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Keeping it in perspective: A Q&A with Floyd Landis

Floyd Landis isn’t one to take things too seriously; be it himself or the often-intense business of racing bicycles. The 29-year-old enters this year’s Tour de France anxious to prove to the world he deserves his shot at being a team leader, but that doesn’t mean you can’t have a little fun along the way. After a strong ride at the Dauphiné Libéré, Landis rolls into Fromentine this Saturday knowing his form is on target for the season’s big test. Phonak officials are quietly confident their man can deliver a top-five result, perhaps even claw his way onto the podium. VeloNews European

By Andrew Hood

Photo: Casey B. Gibson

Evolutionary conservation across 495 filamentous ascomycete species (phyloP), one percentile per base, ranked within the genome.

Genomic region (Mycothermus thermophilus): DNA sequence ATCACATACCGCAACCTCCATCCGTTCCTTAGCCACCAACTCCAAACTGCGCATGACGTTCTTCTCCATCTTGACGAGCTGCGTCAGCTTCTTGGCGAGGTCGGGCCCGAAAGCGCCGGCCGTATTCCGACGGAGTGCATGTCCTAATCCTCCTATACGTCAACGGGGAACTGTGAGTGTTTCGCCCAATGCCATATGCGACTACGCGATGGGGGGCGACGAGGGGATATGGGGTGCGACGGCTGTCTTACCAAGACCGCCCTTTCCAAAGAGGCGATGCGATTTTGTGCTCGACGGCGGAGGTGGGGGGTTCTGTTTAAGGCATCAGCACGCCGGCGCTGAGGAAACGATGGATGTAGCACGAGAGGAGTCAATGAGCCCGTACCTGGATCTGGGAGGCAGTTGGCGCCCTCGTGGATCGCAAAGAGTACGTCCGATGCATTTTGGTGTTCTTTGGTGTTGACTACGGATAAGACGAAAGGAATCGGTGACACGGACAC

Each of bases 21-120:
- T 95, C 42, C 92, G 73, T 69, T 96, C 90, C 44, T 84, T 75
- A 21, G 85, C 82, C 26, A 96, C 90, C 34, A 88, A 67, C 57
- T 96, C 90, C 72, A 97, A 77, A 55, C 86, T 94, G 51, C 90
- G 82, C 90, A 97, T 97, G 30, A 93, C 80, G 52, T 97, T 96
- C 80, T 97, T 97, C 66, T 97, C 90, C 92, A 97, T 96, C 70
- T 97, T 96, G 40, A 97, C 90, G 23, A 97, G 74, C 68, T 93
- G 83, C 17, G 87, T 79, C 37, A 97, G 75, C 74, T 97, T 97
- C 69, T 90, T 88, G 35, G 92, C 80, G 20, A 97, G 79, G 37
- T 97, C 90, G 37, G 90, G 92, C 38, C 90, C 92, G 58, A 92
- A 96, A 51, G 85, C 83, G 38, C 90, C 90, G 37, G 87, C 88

Floyd Landis isn’t one to take things too seriously; be it himself or the often-intense business of racing bicycles. The 29-year-old enters this year’s Tour de France anxious to prove to the world he deserves his shot at being a team leader, but that doesn’t mean you can’t have a little fun along the way. After a strong ride at the Dauphiné Libéré, Landis rolls into Fromentine this Saturday knowing his form is on target for the season’s big test. Phonak officials are quietly confident their man can deliver a top-five result, perhaps even claw his way onto the podium. VeloNews European correspondent Andrew Hood sat down with Landis during a break at the Dauphiné Libéré earlier this month to gauge his mood ahead of the Tour. Here are excerpts from that interview: VeloNews: Will Phonak enter the Tour trying to imitate Discovery’s Tour plan of attack?Floyd Landis: There are only a couple teams who have a guy strong enough to race like Discovery does with Lance. He’s won the last six Tours and they need the guys to help and it would be stupid to do anything else. T-Mobile is kind of like that, but they also have a few leaders. It’s better if you’re not doing all the work to have a couple of options to get in breakaways or whatever. There’s less pressure on everybody. Since we’re not the ones with the responsibility to control the race, we can take other chances. VN: You seem happy about the switch to Phonak?FL: It’s good. A couple people have asked if there’s more pressure. My answer is that there was a lot of pressure racing for Lance, also. You couldn’t be there and not be part of helping him win the race. I can’t say there’s more pressure with people working for me than it was racing for Postal Service. I’m as relaxed as I can be. The fact that we have two other guys who are also leaders makes it less pressure for the team. Everybody around here is relaxed and does their job. It’s a great atmosphere. It couldn’t be better. VN: What’s the difference between Discovery and Phonak?FL: I can’t say I wasn’t happy where I was, it’s just a different atmosphere. It was always chaotic with Lance around. Just the fact that there are so many people, so much press…. Things are just easier to function. We don’t have that extra element. VN: What are you expectations for the Tour this year?FL: I’d like to think I belong among the favorites, but it honestly won’t take long to figure out. I honestly don’t know because I have never raced for myself there. I won’t make any predictions. Obviously, I hope for the best, but it’s just one day at a time. That’s all you can do at the Tour. VN: What’s the biggest difference between your new position as team leader?FL: Physically, I did my work at the beginning of the stage rather than at the end. It’s not as simple as that. There is a difference in speed from doing the work at the beginning of the stage than at the end. I’ve never done that so we’ll see and take it as it comes. VN: Have you changed your training very much?FL: It’s completely different in terms of my racing schedule. Last year I did maybe 40 races and this year I’ve done 20. The training part between the races, I wouldn’t say I train much different. VN: Is this year’s Tour course good for you?FL: It’s hard every day no matter where you go. There are no flat stages, because there are no flat roads in France. There are no easy mountain stages. As far as I can tell, there’s the same amount of time-trialing, because last year, the Alpe d’Huez time trial really wasn’t a time trial. It’s a climb, so in the end it’s the same as last and every other year after that; it’s hard. VN: Did you expect to be in this position as a Tour team leader?FL: In terms of a timeline or schedule for my career, it’s just like the rest of my career, it’s just one big adventure. You never know what’s coming next. I’m not going to try control things that I cannot control. The things I can control – the training, the preparation, the rest – I will, but for the rest, take it as it comes. Sure, I’m disappointed when I don’t reach my goals and I’m happy when I do. This point I’m wise enough to realize there’re a lot of things you can’t control. VN: You must be excited to reach this point of your career, to be a team leader for the Tour?FL: I had thought about it and I had the same dreams then about getting here. It certainly didn’t think it was a probability, just a dream at that point. I’m sure hundreds of other people have had the same dream as me but just weren’t as lucky. I’m certainly happy that things have gone the way they have. VN: How did your experience with Armstrong help you as a rider?FL: I learned a lot about training and race tactics, obviously Lance and Johan have been doing it for a long time. Experience is big part of knowing what to do in the critical moments. Having been around them and seeing the way they do things was probably the most important thing I learned. VN: What was the deciding factor for leaving the team?FL: It was time for a change – we’ll leave it at that. VN: You seem like a happy camper.FL: Really, couldn’t be better – I’m the happiest guy around. VN: Will racing against Armstrong give you an extra motivation?FL: No, I’m not motivated about any kind of spite or any kind of negative feelings toward those guys. I got a lot of the years I was on the team and I’ve got nothing but gratitude. I have nothing but respect for what those guys did and I’m not in any way motivated just to beat Lance in a bike race. VN: What’s been the biggest surprise since joining Phonak?FL: It’s been one surprise after another all winter, with all that went on with the team. The racing part has been the easy part. VN: Were you worried about the team’s problems in the off-season?FL: I’ve been every scenario, so I’m not too worried about anything at this point. I’ve been with teams that have imploded, I’ve been through every scenario. Nothing’s new. It wasn’t the ideal situation, but in the end a lot of worse things could have happened. I go to San Diego, it ain’t all that bad. VN: With Armstrong’s retirement, many think you could become the next big American Tour rider, what do you think about that?FL: I have no idea at all, first of all, if I can do that. I also have no desire at all to have all the stress and pressure that Lance has. I don’t need to complicate my life like that. That is nothing that I’m interested in. The question of whether I or anyone else will be, I have no idea. VN: So you’re more concerned about doing your job?FL: Sure, I worry about things when I have to, but, come on, man, at the end of the day, it’s just bicycle racing. We’re not solving the world’s problems here, are we? We might be actually creating problems, creating traffic jams and stuff like that, so who knows? VN: How is your form compared to last year?FL: Compared to June last year, I’m feeling better, but last spring I raced a lot more than I did this year. I took May easy, so June has been more on the upswing in my racing and training. This year has been a totally different schedule in terms of my racing and preparation, so it’s hard to compare. VN: What will you do after the Tour?FL: I’ll probably do the Vuelta, I’ve done that for the last few years and it’s a good race. It depends on how I finish the Tour, what kind of fitness and motivation I have. This year should be good for me because I didn’t race nearly as much as I usually do in the spring. Last year I had the yellow jersey, it was a very good for me.